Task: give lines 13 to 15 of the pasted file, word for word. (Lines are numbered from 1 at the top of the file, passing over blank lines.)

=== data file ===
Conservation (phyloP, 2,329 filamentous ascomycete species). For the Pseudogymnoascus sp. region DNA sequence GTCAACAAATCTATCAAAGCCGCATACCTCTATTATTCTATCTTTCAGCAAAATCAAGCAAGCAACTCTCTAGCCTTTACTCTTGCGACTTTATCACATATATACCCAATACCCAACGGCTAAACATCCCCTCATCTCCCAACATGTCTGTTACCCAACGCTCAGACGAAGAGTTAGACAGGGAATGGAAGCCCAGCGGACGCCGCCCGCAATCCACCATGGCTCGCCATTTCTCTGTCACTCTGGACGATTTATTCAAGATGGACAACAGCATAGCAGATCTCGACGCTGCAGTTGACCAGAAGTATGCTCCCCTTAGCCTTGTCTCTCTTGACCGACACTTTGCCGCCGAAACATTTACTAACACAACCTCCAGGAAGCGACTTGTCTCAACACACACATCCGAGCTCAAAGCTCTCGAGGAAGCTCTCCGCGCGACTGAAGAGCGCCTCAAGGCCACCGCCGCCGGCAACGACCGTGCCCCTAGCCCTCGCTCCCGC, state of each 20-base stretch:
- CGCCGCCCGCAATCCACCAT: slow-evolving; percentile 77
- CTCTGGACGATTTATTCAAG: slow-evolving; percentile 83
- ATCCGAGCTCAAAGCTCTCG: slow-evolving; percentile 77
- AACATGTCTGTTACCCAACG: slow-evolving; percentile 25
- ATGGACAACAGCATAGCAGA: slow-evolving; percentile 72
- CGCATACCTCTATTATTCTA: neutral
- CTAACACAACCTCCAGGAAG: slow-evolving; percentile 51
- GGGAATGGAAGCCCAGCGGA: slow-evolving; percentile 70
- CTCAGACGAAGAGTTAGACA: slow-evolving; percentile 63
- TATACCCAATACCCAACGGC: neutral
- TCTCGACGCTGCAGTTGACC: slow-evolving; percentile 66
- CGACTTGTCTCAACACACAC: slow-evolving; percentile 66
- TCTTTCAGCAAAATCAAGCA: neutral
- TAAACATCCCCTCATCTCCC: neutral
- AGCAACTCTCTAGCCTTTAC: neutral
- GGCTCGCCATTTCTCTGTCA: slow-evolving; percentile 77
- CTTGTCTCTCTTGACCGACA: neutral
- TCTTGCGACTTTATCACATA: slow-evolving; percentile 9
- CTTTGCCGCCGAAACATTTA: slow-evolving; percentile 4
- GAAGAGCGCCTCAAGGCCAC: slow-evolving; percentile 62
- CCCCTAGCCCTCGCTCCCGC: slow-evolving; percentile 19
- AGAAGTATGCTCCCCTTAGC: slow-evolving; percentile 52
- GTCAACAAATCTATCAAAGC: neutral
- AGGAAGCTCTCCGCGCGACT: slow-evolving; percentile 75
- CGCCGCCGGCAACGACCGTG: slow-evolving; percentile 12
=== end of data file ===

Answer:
- CGACTTGTCTCAACACACAC: slow-evolving; percentile 66
- TCTTTCAGCAAAATCAAGCA: neutral
- TAAACATCCCCTCATCTCCC: neutral